Director: The Spierig Brothers
Cast: Helen Mirren, Jason Clarke, Angus Sampson
Run Time: 1 hour 39 minutes
MPAA Rating: PG-13
The Winchester Mystery House is probably the most interesting, strange landmark in America to date. A seven-story maze of halls with staircases that led to nowhere and doorways that open onto ten foot drops that was under construction 24 hours a day, it's the kind of tourist trap that's both of architectural and paranormal interest. Any way you slice it, it's the perfect place to set a movie, and it's astonishing it has taken the world this long. What's even more astonishing is that the Winchester estate chose to make their big screen debut with this myopic dud.
The presence of Helen Mirren certainly must have helped, but why would SHE choose to be here? This film is just like the house itself, an enigma wrapped in a mystery.
The plot of Winchester is barbarically simple. The lawyers at the Winchester Repeating Arms company are "worried" that the majority shareholder Sarah Winchester (Helen Mirren) - who has become a recluse in her ever-expanding sprawl of a mansion, believing herself to be haunted by the spirits of every person ever killed by a Winchester rifle - is too mentally unsound to run the company. They hire hallucinogenic-addicted, grief-riddled psychologist Dr. Eric Price (Jason Clarke) to assess her mental state and see if they can have her shares taken away from her.
I daresay it doesn't even count as a spoiler to tell you that she sure as sh*t ain't crazy. The house is riddled with ghosts, who spook Dr. Price to no end in a variety of mostly disconnected little vignettes until the Big Bad ghost reveals itself, whereupon this turns into a Conjuring rip-off starring Helen Mirren as Lin Shaye from Insidious. Bada bing, bada boom.
This is probably the only place in the world where tourism would actually increase after you make a horror movie about it.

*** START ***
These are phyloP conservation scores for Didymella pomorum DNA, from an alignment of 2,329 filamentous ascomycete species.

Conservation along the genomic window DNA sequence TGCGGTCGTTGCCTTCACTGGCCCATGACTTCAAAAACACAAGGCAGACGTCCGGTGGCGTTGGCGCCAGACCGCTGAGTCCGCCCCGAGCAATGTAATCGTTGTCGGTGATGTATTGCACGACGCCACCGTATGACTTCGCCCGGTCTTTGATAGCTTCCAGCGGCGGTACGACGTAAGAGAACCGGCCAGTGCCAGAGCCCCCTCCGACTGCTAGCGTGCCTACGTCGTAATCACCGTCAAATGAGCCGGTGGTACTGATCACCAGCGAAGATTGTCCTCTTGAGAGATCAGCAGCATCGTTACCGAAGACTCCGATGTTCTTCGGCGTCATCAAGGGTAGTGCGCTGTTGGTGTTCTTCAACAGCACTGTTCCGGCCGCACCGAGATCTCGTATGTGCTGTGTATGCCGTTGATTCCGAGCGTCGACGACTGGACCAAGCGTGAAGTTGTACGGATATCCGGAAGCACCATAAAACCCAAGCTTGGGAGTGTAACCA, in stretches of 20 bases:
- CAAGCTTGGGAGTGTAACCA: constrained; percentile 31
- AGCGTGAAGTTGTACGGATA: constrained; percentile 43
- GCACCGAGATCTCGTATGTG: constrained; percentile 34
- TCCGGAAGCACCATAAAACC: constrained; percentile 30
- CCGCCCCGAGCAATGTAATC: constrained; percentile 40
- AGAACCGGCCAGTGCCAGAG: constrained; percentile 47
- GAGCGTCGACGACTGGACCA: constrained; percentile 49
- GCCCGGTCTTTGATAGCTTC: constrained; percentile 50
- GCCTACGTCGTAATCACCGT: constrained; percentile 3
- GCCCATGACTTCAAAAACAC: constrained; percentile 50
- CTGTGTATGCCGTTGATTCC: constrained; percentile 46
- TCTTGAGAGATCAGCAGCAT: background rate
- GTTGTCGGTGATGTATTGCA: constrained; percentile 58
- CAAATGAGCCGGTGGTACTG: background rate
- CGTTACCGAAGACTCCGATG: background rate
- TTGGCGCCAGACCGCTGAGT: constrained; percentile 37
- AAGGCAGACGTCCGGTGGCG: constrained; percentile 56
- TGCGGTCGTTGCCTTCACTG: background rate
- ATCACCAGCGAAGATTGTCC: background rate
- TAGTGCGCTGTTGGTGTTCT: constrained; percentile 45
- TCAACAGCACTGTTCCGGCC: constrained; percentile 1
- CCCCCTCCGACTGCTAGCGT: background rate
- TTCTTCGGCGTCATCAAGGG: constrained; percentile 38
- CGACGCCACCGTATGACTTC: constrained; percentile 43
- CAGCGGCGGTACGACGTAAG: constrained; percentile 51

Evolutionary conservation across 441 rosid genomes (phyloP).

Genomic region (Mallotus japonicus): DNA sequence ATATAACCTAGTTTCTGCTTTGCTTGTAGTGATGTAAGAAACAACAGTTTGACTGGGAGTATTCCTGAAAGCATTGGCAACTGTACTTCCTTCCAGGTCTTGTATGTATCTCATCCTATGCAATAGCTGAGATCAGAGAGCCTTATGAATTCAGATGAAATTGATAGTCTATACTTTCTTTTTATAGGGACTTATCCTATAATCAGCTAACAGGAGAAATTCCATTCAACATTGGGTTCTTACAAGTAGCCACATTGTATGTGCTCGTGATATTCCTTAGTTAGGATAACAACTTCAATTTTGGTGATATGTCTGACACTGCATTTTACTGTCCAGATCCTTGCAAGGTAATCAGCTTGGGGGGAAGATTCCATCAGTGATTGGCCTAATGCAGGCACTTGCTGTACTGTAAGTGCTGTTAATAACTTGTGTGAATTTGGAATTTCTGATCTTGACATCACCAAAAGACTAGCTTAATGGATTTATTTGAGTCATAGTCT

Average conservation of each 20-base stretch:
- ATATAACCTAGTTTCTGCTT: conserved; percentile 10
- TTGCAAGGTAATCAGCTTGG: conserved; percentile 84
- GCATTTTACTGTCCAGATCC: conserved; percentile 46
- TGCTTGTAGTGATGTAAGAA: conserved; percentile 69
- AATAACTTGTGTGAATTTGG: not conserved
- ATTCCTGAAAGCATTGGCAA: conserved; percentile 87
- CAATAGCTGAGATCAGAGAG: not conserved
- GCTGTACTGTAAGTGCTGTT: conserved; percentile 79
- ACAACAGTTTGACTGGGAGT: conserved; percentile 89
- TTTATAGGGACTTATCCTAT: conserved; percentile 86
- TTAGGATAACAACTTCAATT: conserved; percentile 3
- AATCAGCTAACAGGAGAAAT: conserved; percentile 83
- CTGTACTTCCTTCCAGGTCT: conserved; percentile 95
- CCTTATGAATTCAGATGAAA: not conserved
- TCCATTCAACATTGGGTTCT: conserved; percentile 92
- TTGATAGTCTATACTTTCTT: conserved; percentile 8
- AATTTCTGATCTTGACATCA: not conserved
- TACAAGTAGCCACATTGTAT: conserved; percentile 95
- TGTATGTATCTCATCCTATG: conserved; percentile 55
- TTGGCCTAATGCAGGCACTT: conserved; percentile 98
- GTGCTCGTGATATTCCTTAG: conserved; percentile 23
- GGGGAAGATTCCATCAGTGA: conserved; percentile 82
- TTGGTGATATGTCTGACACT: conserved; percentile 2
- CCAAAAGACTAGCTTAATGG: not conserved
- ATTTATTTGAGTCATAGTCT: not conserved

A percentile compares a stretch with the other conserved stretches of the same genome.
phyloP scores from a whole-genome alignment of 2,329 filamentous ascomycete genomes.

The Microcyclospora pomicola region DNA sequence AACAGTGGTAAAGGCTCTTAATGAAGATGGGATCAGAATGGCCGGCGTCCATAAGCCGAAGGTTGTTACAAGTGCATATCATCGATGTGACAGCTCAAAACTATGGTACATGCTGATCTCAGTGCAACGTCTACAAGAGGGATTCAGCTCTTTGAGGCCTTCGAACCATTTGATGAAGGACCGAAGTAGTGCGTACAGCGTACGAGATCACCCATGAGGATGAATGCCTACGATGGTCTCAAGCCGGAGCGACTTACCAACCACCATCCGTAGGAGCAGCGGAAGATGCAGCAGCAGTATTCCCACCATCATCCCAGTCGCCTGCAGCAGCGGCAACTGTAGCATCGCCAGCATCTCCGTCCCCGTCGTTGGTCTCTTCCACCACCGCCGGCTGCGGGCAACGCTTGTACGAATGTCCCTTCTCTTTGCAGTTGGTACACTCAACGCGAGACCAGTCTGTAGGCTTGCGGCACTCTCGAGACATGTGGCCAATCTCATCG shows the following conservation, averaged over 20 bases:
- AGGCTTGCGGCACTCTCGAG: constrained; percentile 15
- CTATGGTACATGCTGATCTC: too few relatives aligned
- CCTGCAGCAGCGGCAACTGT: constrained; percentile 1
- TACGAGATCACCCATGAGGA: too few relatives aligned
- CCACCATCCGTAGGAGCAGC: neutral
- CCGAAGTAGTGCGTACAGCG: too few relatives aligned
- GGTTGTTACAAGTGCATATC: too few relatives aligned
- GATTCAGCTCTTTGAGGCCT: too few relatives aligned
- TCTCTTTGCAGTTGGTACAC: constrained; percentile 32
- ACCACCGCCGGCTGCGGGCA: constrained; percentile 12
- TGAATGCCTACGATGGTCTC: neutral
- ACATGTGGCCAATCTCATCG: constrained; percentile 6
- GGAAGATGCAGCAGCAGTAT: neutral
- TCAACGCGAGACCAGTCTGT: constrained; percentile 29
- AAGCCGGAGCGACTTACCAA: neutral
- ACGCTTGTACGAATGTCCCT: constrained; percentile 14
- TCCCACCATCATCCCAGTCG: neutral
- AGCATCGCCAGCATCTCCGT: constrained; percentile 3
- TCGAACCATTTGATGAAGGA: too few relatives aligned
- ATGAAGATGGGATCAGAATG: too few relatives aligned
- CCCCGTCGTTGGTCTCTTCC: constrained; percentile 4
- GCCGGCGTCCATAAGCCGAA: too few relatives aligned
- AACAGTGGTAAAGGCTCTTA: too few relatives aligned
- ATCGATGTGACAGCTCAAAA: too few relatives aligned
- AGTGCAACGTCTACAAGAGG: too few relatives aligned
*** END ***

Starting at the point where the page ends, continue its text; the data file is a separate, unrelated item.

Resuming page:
I gotta hand it to the screenwriters here, they really did find a way to linguistically capture all the false starts and dead-ends that make up the twisted passageways of the Winchester house. The screenplay sets up so many threads that are either completely forgotten (like the good doctor's addiction to laudanum, which is completely dropped by the halfway point - though I really don't mind because there's nothing I like less than a "what's fantasy and what's reality?" theme in a movie where CGI ghosts are f**king people up) or hastily wrapped up in the turgid, busy finale.
And I shan't spoil things, if you somehow have such poor reading comprehension that you reach the end of this review and still want to check the movie for yourself. But let's just say that the final twenty-five minutes are some of the most exhausting horror movie boilerplate I've ever seen, erratically leaping from using well-worn tropes to paper over gaping plot holes to just pulling contradictory nonsense out of its ass in a weak, aching attempt to keep viewers invested. And the manner in which the Big Bad is vanquished is so laughably dumb, it'll remain in my quiver of awful movie scenes to discuss at parties for years to come.